Research. Educate. Advocate.

To support medical RESEARCH for finding effective treatments and eventually a cure for melanoma. To EDUCATE patients and physicians about the prevention, diagnosis and treatment of melanoma. To act as an ADVOCATE for the melanoma community to raise the awareness of this disease and the need for a cure. Melanoma Research Foundation (MRF) is the largest independent, national organization devoted to melanoma in the United States. Committed to the support of medical research in finding effective treatments and eventually a cure for melanoma.

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The Facts

News, statistics and interesting sun and melanoma related facts!

Teen Acne + Sun

Teenagers and the sun…at times it feels like a lost cause trying to get through to them about the risks!  I get it.  No teenager is happy with themselves - few are confident enough to embrace their natural skin tone or self-possessed enough to wear a sun-shirt when their friends are baking in a string bikini.  It's a tricky business, talking to "invincible" kids.  But thinking back to my teenage years and now chatting with my friends' teenagers, I've come to believe that one of the roots of the teen-tanning obsession is not about being "tan", but rather about having good, clear skin.  Most young people mistakenly believe that tanning gets rid of and/or heals acne.  Ironically, this couldn't be further from the truth. Over-exposure to UV radiation (either at the beach or at a tanning salon) dries out skin, which causes sebaceous glands to produce more oil, and more oil means more breakouts. So, as your teen lounges in the backyard, face ski-high hoping to "dry-up" those little buggers, they are actually making matters worse. Wrinkles and skin cancer might not scare teenagers, but the threat of a big ol' zit in the middle of their forehead usually will.  If you've talked till you're blue in the face, pleaded and begged for them to wear sunscreen, try the "pimple talk". It is our responsibility to educate our kids, to figure out ways into their twisted thought processes and beat them at their own game.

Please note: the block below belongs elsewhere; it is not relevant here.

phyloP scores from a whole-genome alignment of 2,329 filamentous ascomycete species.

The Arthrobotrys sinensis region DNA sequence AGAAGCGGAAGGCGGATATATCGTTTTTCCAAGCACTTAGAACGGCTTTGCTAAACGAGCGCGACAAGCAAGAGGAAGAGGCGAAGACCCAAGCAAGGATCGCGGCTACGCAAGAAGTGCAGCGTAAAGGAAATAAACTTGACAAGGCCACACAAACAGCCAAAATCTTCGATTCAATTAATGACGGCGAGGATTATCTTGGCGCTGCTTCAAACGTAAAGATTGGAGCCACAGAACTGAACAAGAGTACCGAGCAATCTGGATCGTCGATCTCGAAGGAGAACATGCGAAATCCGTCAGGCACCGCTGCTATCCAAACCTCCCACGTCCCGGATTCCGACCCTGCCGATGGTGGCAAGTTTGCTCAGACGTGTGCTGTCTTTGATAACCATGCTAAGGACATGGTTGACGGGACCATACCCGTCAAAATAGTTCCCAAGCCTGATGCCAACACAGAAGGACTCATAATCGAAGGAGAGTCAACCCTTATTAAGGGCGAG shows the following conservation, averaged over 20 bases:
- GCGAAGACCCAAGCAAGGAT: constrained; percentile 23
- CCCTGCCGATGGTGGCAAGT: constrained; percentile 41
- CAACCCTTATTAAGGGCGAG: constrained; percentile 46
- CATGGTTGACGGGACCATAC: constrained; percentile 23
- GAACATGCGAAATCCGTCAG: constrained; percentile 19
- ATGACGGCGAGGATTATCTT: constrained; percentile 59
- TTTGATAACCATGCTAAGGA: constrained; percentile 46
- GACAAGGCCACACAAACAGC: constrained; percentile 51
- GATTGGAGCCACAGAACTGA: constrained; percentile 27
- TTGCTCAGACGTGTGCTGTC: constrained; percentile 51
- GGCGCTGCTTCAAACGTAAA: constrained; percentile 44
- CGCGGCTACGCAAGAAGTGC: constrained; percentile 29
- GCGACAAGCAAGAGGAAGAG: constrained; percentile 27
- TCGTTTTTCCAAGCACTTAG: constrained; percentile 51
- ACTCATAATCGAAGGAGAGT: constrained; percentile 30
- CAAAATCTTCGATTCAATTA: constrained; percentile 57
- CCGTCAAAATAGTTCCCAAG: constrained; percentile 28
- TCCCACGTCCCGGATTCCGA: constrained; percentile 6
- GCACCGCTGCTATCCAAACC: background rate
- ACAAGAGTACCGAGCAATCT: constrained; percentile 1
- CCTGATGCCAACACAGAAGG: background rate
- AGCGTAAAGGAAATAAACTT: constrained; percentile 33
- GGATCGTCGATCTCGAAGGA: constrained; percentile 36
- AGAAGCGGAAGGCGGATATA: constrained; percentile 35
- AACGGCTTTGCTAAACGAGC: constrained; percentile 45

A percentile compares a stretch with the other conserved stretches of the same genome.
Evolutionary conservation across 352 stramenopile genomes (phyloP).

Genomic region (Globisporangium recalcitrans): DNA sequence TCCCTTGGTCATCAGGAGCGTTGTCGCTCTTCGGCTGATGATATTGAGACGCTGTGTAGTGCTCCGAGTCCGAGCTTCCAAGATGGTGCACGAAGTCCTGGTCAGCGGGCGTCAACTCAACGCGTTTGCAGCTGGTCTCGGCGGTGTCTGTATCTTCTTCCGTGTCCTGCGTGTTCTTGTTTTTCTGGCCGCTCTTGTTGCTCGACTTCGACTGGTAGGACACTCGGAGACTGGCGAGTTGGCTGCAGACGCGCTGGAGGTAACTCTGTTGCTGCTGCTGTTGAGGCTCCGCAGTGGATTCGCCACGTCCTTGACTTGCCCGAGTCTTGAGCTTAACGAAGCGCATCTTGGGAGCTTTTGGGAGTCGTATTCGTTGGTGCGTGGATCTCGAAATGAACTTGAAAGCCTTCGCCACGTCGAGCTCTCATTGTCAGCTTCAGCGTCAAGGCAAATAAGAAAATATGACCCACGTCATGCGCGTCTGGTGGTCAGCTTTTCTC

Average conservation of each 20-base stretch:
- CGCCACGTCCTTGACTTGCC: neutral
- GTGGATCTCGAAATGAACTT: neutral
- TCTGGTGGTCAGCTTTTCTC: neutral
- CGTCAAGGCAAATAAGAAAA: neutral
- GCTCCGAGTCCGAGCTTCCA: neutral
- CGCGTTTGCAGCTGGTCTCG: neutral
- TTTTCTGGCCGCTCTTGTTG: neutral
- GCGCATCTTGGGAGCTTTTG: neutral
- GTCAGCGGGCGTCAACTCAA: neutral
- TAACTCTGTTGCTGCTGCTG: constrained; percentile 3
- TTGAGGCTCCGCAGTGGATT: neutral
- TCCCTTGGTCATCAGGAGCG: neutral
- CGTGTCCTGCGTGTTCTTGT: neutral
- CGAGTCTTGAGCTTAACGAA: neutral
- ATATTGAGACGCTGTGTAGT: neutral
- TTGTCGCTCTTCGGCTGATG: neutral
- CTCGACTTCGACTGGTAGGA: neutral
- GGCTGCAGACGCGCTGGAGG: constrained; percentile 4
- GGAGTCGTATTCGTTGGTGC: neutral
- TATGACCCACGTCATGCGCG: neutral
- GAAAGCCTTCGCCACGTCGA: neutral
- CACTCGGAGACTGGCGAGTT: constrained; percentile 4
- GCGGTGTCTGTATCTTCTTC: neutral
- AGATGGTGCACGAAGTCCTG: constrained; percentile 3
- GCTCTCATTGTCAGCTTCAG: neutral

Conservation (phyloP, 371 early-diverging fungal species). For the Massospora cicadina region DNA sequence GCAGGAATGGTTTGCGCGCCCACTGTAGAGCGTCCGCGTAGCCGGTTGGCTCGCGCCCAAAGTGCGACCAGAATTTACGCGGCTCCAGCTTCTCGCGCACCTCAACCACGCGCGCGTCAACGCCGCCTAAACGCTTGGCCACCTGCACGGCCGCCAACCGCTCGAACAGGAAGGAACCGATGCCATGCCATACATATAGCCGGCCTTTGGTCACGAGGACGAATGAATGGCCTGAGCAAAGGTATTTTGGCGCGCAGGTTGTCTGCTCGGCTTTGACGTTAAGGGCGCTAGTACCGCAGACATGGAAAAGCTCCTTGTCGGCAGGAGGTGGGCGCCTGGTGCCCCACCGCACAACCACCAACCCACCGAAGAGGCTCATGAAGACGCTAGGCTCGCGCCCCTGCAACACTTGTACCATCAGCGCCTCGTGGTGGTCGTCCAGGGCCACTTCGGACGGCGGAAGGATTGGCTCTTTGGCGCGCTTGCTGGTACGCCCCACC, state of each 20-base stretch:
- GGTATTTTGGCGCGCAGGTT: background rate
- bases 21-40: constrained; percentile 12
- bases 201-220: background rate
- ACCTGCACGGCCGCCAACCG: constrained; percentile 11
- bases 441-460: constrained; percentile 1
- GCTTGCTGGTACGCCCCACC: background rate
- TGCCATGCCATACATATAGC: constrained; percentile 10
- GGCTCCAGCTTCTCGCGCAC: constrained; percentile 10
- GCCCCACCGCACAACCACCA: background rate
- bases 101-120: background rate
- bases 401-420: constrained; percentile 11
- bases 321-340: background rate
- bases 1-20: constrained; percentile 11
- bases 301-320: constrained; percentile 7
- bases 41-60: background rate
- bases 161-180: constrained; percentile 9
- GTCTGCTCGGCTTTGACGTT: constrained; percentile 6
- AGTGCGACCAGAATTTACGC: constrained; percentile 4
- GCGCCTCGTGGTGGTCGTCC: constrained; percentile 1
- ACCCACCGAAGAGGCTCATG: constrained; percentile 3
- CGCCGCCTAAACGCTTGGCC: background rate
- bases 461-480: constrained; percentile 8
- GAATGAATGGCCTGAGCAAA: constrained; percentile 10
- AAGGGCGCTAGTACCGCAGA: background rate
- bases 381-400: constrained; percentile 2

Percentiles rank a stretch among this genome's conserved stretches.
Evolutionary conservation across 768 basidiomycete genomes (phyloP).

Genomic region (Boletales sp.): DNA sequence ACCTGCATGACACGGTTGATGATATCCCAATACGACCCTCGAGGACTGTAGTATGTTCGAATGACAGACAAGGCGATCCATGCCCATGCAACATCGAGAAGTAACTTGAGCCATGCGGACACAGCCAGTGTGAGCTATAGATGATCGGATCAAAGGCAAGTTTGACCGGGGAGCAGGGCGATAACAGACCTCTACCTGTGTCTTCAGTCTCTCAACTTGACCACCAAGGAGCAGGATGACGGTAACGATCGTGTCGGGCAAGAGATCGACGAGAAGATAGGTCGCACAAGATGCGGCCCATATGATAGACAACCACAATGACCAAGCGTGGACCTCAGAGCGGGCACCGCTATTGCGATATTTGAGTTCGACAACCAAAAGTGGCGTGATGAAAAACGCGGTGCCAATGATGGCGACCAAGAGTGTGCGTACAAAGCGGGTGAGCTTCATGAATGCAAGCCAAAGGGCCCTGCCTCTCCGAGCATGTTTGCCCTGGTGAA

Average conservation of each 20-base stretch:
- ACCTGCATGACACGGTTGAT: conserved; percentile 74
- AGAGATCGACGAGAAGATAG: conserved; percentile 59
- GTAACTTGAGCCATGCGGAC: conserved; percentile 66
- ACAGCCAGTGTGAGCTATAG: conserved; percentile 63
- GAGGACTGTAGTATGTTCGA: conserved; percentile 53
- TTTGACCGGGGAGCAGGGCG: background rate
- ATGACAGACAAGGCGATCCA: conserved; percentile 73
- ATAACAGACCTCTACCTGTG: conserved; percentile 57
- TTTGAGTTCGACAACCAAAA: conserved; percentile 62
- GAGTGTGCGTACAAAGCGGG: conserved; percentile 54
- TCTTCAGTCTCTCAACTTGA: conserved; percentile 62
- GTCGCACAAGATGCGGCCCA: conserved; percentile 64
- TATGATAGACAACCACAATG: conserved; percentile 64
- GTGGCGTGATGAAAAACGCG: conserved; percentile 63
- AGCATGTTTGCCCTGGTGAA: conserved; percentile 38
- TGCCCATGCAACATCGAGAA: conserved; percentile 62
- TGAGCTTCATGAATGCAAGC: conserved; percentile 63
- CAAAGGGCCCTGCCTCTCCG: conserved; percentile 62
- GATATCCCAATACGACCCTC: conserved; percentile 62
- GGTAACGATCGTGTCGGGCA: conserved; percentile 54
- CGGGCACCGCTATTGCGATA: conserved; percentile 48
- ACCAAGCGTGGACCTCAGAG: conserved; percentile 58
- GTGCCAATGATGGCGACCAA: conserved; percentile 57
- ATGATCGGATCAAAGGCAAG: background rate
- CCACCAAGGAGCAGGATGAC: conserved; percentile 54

Change will not happen over-night, but if we are to succeed, we must be consistent in our message and set an example.  We have to be experts, at least in their eyes, unwavering towers of safety, practicality and wisdom.  They will pretend to hate us for it, but deep, deep down they will feel secure knowing we care enough to ride their backsides and make a stink.  I'm not claiming that the "pimple talk" will suddenly and miraculously change your teenagers point-of-view about tanning, but at the very least it will set them straight about the facts and present them with yet another reason to be sun safe.  Here are a few other tips...

While sun exposure, or a sunburn, doesn’t heal pimples, it does temporary hide them: Buy your teen a gel based self-tanner/sunscreen combo or a bronzer.  Check-out Environmental Working Group's list and ratings of sunless tanning products for ideas.

Many products made for teen acne contain benzoyl peroxide.  Benzoyl peroxide is not only incredibly drying, it makes skin extra sensitive to the sun.  For my own combination skin, I've started using clay-based cleansers and I'm in love.  They are pricey, but they've really worked for me.  Suki Transformative Purifying Mask and Fresh Umbrian Clay Mattifying Mask are face cleanser/mask combos.  They have literally changed my skin!